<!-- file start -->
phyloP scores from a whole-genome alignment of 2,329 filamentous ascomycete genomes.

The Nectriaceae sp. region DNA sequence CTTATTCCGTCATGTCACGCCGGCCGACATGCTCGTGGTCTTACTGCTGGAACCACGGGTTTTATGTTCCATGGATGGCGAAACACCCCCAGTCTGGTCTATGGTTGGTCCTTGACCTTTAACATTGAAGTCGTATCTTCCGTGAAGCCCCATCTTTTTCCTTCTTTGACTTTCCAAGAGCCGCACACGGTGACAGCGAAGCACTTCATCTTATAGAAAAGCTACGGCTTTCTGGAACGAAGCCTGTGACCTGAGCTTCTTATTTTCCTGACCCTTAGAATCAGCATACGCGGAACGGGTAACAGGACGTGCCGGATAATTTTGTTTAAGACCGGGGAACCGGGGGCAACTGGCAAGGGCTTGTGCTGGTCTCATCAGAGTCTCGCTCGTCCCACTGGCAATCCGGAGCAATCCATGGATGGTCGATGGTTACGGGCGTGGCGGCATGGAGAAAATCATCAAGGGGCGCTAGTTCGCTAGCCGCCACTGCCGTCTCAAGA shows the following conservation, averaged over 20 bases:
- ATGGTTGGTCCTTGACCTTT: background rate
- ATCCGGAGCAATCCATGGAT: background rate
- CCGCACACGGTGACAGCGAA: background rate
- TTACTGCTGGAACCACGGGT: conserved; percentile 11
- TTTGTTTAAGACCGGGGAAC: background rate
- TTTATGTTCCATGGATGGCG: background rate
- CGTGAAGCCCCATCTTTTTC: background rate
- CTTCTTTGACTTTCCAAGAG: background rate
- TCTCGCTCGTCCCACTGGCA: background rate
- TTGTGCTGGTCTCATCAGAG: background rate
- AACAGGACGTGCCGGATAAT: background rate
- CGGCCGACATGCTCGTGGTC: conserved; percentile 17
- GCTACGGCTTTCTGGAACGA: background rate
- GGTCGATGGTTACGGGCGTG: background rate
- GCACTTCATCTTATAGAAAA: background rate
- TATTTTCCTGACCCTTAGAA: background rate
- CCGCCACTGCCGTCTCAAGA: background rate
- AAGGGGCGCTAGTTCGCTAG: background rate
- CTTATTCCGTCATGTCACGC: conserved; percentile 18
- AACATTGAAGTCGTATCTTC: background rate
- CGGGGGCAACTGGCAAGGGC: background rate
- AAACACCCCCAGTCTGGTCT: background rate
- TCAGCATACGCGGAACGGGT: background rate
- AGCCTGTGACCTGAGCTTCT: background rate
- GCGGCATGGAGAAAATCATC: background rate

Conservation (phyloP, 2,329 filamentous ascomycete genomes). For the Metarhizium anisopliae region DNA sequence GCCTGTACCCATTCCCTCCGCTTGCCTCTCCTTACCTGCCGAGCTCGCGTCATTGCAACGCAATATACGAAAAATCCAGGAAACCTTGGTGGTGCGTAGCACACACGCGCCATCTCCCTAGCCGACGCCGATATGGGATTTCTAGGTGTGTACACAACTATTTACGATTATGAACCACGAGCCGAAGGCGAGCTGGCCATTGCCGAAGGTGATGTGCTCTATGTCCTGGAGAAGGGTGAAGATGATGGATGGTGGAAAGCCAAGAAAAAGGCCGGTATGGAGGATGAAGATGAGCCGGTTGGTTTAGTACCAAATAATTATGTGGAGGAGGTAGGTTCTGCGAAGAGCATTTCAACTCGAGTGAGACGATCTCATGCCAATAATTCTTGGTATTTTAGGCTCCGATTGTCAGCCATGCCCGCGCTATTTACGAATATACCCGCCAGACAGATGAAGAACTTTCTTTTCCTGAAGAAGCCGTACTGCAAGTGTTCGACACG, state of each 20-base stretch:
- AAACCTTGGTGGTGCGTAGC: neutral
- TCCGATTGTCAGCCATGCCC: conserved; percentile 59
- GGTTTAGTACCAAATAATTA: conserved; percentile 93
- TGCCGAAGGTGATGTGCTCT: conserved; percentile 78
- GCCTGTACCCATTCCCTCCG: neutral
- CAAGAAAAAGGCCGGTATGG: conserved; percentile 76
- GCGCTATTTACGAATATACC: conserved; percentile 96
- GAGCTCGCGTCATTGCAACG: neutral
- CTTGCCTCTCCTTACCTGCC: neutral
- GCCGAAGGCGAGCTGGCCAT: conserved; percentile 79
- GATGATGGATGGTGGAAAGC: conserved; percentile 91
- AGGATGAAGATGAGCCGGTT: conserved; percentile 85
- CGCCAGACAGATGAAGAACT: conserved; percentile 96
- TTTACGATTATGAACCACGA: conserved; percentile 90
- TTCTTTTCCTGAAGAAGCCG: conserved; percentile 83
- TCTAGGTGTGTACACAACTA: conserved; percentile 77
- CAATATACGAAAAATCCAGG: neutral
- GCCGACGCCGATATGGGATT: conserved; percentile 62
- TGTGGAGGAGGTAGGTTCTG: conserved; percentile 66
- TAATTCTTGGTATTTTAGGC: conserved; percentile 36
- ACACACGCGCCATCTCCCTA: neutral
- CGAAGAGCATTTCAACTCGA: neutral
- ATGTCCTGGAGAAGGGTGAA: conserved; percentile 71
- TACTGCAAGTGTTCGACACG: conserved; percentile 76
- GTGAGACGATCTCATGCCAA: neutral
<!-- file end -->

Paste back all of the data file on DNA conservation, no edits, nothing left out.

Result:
phyloP scores from a whole-genome alignment of 2,329 filamentous ascomycete genomes.

The Nectriaceae sp. region DNA sequence CTTATTCCGTCATGTCACGCCGGCCGACATGCTCGTGGTCTTACTGCTGGAACCACGGGTTTTATGTTCCATGGATGGCGAAACACCCCCAGTCTGGTCTATGGTTGGTCCTTGACCTTTAACATTGAAGTCGTATCTTCCGTGAAGCCCCATCTTTTTCCTTCTTTGACTTTCCAAGAGCCGCACACGGTGACAGCGAAGCACTTCATCTTATAGAAAAGCTACGGCTTTCTGGAACGAAGCCTGTGACCTGAGCTTCTTATTTTCCTGACCCTTAGAATCAGCATACGCGGAACGGGTAACAGGACGTGCCGGATAATTTTGTTTAAGACCGGGGAACCGGGGGCAACTGGCAAGGGCTTGTGCTGGTCTCATCAGAGTCTCGCTCGTCCCACTGGCAATCCGGAGCAATCCATGGATGGTCGATGGTTACGGGCGTGGCGGCATGGAGAAAATCATCAAGGGGCGCTAGTTCGCTAGCCGCCACTGCCGTCTCAAGA shows the following conservation, averaged over 20 bases:
- ATGGTTGGTCCTTGACCTTT: background rate
- ATCCGGAGCAATCCATGGAT: background rate
- CCGCACACGGTGACAGCGAA: background rate
- TTACTGCTGGAACCACGGGT: conserved; percentile 11
- TTTGTTTAAGACCGGGGAAC: background rate
- TTTATGTTCCATGGATGGCG: background rate
- CGTGAAGCCCCATCTTTTTC: background rate
- CTTCTTTGACTTTCCAAGAG: background rate
- TCTCGCTCGTCCCACTGGCA: background rate
- TTGTGCTGGTCTCATCAGAG: background rate
- AACAGGACGTGCCGGATAAT: background rate
- CGGCCGACATGCTCGTGGTC: conserved; percentile 17
- GCTACGGCTTTCTGGAACGA: background rate
- GGTCGATGGTTACGGGCGTG: background rate
- GCACTTCATCTTATAGAAAA: background rate
- TATTTTCCTGACCCTTAGAA: background rate
- CCGCCACTGCCGTCTCAAGA: background rate
- AAGGGGCGCTAGTTCGCTAG: background rate
- CTTATTCCGTCATGTCACGC: conserved; percentile 18
- AACATTGAAGTCGTATCTTC: background rate
- CGGGGGCAACTGGCAAGGGC: background rate
- AAACACCCCCAGTCTGGTCT: background rate
- TCAGCATACGCGGAACGGGT: background rate
- AGCCTGTGACCTGAGCTTCT: background rate
- GCGGCATGGAGAAAATCATC: background rate

Conservation (phyloP, 2,329 filamentous ascomycete genomes). For the Metarhizium anisopliae region DNA sequence GCCTGTACCCATTCCCTCCGCTTGCCTCTCCTTACCTGCCGAGCTCGCGTCATTGCAACGCAATATACGAAAAATCCAGGAAACCTTGGTGGTGCGTAGCACACACGCGCCATCTCCCTAGCCGACGCCGATATGGGATTTCTAGGTGTGTACACAACTATTTACGATTATGAACCACGAGCCGAAGGCGAGCTGGCCATTGCCGAAGGTGATGTGCTCTATGTCCTGGAGAAGGGTGAAGATGATGGATGGTGGAAAGCCAAGAAAAAGGCCGGTATGGAGGATGAAGATGAGCCGGTTGGTTTAGTACCAAATAATTATGTGGAGGAGGTAGGTTCTGCGAAGAGCATTTCAACTCGAGTGAGACGATCTCATGCCAATAATTCTTGGTATTTTAGGCTCCGATTGTCAGCCATGCCCGCGCTATTTACGAATATACCCGCCAGACAGATGAAGAACTTTCTTTTCCTGAAGAAGCCGTACTGCAAGTGTTCGACACG, state of each 20-base stretch:
- AAACCTTGGTGGTGCGTAGC: neutral
- TCCGATTGTCAGCCATGCCC: conserved; percentile 59
- GGTTTAGTACCAAATAATTA: conserved; percentile 93
- TGCCGAAGGTGATGTGCTCT: conserved; percentile 78
- GCCTGTACCCATTCCCTCCG: neutral
- CAAGAAAAAGGCCGGTATGG: conserved; percentile 76
- GCGCTATTTACGAATATACC: conserved; percentile 96
- GAGCTCGCGTCATTGCAACG: neutral
- CTTGCCTCTCCTTACCTGCC: neutral
- GCCGAAGGCGAGCTGGCCAT: conserved; percentile 79
- GATGATGGATGGTGGAAAGC: conserved; percentile 91
- AGGATGAAGATGAGCCGGTT: conserved; percentile 85
- CGCCAGACAGATGAAGAACT: conserved; percentile 96
- TTTACGATTATGAACCACGA: conserved; percentile 90
- TTCTTTTCCTGAAGAAGCCG: conserved; percentile 83
- TCTAGGTGTGTACACAACTA: conserved; percentile 77
- CAATATACGAAAAATCCAGG: neutral
- GCCGACGCCGATATGGGATT: conserved; percentile 62
- TGTGGAGGAGGTAGGTTCTG: conserved; percentile 66
- TAATTCTTGGTATTTTAGGC: conserved; percentile 36
- ACACACGCGCCATCTCCCTA: neutral
- CGAAGAGCATTTCAACTCGA: neutral
- ATGTCCTGGAGAAGGGTGAA: conserved; percentile 71
- TACTGCAAGTGTTCGACACG: conserved; percentile 76
- GTGAGACGATCTCATGCCAA: neutral